So you tried to fix it and now it doesn’t work

Often we attempt to do repairs and replacements ourselves and it doesn’t work out as planned. Catastrophes are thankfully rare, but often the circuits won’t operate correctly, or at all, afterwards. In this piece we will try to anticipate your mistakes and help you to correct them, if we can.

Circuit breaker tripped, won’t turn back on:
Before you can turn on the circuit breaker you must reset it. Do this by moving the breaker to the extreme OFF position. If successful, you will hear a definitive click as the breaker resets. Then move the switch to the ON position. You should hear another click as you do this. Fully 10% of our service calls are to reset a circuit breaker.

Replaced outlets, now they trip the breaker when power is switched back on:
The most common of all household electrical installation errors is the Kitchen Counter Plug. For decades the electrical Code has required these be 3-wire circuits fed by 2-pole breakers. If this is your case you will see both a red and black wire on the hot lugs of your outlet. The new replacement outlet has a brass tab between the lugs that must be removed, or you will have a dead short between the red and black circuits. (see pic ). To remove the tab, grab it with long nosed pliers and wiggle it laterally til it breaks off. If it doesn’t break off cleanly, nip off the extra material.

Removed old switch, marked wires, replaced switch, now we have a short or the lights aren’t working properly.
Marking the wires often doesn’t give you the info you need to reconnect correctly. Only an experienced hand with the proper tester can determine which wire does what. Switches have many aspects to consider (single pole, 3 way, 4 way, etc) and on top of this, other circuits are often spliced through the switch boxes on their way to other lights, plugs, appliances, etc. So there is a lot of opportunity for error in a switch box. Our sequence for correctly resplicing a switch box might proceed as follows:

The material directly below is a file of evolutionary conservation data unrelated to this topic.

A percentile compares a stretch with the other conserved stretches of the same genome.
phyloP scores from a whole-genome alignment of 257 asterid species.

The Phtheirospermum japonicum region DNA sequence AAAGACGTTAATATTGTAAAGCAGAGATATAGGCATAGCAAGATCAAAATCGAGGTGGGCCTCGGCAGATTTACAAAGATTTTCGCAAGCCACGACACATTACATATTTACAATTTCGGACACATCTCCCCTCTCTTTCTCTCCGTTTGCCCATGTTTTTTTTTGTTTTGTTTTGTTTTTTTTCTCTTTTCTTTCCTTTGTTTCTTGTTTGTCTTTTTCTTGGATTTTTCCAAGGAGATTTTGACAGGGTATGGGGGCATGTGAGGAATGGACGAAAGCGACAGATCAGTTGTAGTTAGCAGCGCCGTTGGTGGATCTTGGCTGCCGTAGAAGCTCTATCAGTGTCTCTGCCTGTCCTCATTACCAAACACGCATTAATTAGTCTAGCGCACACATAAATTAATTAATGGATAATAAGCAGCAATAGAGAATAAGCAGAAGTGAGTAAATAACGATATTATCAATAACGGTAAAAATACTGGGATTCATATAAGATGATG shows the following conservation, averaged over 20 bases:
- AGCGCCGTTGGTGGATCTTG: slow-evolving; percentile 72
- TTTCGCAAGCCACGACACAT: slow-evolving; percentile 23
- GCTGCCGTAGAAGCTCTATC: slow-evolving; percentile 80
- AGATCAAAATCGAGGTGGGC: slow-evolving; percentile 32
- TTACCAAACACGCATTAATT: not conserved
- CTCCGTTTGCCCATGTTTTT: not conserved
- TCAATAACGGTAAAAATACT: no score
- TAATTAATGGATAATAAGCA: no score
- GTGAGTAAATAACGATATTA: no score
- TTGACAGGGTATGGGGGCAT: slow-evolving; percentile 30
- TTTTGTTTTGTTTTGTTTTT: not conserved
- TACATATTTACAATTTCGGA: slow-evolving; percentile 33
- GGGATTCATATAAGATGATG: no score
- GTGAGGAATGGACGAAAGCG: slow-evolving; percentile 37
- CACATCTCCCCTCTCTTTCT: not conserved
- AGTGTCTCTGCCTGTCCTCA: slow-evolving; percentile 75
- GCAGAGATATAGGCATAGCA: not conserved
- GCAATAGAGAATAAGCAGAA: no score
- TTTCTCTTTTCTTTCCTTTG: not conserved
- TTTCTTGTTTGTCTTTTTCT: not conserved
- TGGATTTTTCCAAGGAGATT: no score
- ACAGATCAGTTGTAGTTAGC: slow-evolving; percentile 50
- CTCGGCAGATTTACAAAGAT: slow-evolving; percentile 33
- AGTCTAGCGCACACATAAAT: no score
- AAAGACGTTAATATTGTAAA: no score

Identify the home run (the cable(s) that go to the panel
Identify the hot wires that continue along to feed outlets, other lights
I.D. the load wires (the lights switched in the box in question) by sparking
I.D. the switch leg wires (usually white) and separate from the neutrals
Resplice accordingly.
If this is confusing, it is actually very simple compared to the job of making neat, tight splices.
The most dangerous result of amateur electrical work is fires caused by bad splices..
Splicing is a craft that can only be learned by repetition. Some people have a gift for it, others are cursed.
A splice is merely the connection of wires, two or more. In household work in the present day this is done, at least on the lights, plugs, smaller appliances, by twisting the wires together and capping with an insulated connector like a wire nut or Marrette. To do this tightly and neatly requires a great deal of practice and teaching. If the wires are cut too long, or too short; if the insulation is stripped too much or too little, if there is too much jacket left in the box or too little, if too many wires are in the box, if some or all the wires are aluminum, sparking can result. Sparking is the cause of most electrical fires and heat damage, and it is the almost invariable result of improper splicing. As well, if the splices are not made up properly, the devices (switches, dimmers, outlets, etc) will not fit into the box and the results will look sloppy, even after the wall plates are installed. Amateur splices are obvious to the experienced eye; your electrician knows in a instant if your splices are done by a pro or not. If you have done any splicing in your home or business, or if you suspect amateur splices are to be found there, you should have Fairfield Electric check it out, and resplice as necessary.
Symptoms suggesting bad splicing are:
Lights that dim, or blink,
Switches that do not always work perfectly,
Heat or odours from lights, plugs, switches or appliances.


Phone: (250) 885-1227
Fax: (250) 380-0336
Mail: 632 Wilson St.
Victoria BC V9A 3H2